Mere Dad Ki Maruti

Mere-Dad-Ki-Maruti-Poster
Mere Dad Ki Maruti
Release date: March 15, 2013
Directed by: Ashima Chibber
Cast: Rhea Chakraborty, Saqib Saleem, Prabal Panjabi, Ram Kapoor, Ravi Kishan

Situated in a peppy, vehicle and song-dance obsessed Chandigarh, Sameer (Saqib Saleem) is the relatively inexperienced lover-boy in college who can ‘lock and pop and drop’ and the literal drop of hat. His friend Gattu (Prabal Panjabi) is also a copy of Sameer, except that his English is better and his name rhymes with Fattu, forcing him to be the wiser of the duo.

Sameer and everyone else in his college drools at the very mention of Jasleen (Rhea Chakraborty), or as she likes to correct everyone by responding with an “Itz Jazzleen”. Tej (Ram Kapoor) – Sameer’s loud and stereotypical dad has a family tradition of buying a new Maruti car for every major milestone. He buys a new Ertiga to gift his daughter for her marriage.

Sameer decides to impress the college queen in his dad’s new Maruti by sneaking it out at night for a party. This creates a scenario where the protagonist loses the car and keeps finding ways to not let his dad know of this escapade.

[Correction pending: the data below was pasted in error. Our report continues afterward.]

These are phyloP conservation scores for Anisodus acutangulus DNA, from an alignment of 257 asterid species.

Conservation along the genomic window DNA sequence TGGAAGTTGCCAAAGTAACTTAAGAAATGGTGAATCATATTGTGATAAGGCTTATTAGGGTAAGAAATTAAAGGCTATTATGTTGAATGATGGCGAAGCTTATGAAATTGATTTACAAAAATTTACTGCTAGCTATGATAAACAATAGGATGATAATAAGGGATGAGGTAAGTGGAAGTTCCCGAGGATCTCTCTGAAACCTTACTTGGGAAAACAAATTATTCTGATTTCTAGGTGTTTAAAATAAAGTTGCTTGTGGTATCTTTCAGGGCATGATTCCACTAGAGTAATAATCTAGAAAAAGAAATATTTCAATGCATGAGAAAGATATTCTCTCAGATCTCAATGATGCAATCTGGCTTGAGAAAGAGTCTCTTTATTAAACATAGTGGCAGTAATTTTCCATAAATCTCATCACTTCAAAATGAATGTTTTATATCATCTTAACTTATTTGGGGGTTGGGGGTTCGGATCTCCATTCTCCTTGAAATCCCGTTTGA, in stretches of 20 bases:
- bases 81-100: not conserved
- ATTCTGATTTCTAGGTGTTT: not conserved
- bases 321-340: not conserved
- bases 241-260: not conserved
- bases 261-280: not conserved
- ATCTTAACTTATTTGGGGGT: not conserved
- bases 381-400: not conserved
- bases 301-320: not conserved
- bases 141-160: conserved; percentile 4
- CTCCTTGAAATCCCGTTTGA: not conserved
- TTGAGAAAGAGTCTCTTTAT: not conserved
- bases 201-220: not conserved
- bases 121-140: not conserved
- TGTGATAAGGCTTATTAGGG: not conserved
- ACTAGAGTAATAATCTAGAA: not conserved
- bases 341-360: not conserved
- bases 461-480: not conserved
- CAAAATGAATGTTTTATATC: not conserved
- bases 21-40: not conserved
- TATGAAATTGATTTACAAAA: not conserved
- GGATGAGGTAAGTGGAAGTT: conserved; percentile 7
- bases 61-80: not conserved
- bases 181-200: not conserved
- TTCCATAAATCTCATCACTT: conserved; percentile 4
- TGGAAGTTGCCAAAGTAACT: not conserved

The writing is very witty, modern, and very high on twitter-sms lingo. There’s the usage of hashtags, twitter usernames and the very awkward condition of our youth who like to flaunt their grammatically incorrect English. And no, they’re as frigid as proposing their love by a “Baby, I’m not like you, I’m love you.” Cheap, real and funny!

The makers exploit the quintessential Punjabi machismo by making the leads step out of rotating cars, dress up to the nines with a hole in the head and the types. There’s an unnecessary focus on the film’s music, as the background score also consists of actual songs and there’s never a particularly silent moment. The camera work isn’t flashy, but it is compelling at the right moments.

There’s a small dampener, in the form of a heavy Punjabi feel to each department of the film, from Tej’s angry mouthings or Sameer’s “waste fail gayi” to all the sound mixing. If you’re not high on that, you might not buy into the film. The actor who shines out with his every shot is Prabal Panjabi as Sameer’s sidekick. The comedy flows in at all vital junctures and the screenplay, however simple it may be, never appears dull.

The individual performances along with the ‘hip’ dialogue make up for a very good film, with no major expectations. This Maruti is much like the ‘Life Utility Vehicle’ (sic) with its sincere effort.

My rating: ***1/2 (3.5 out of 5)

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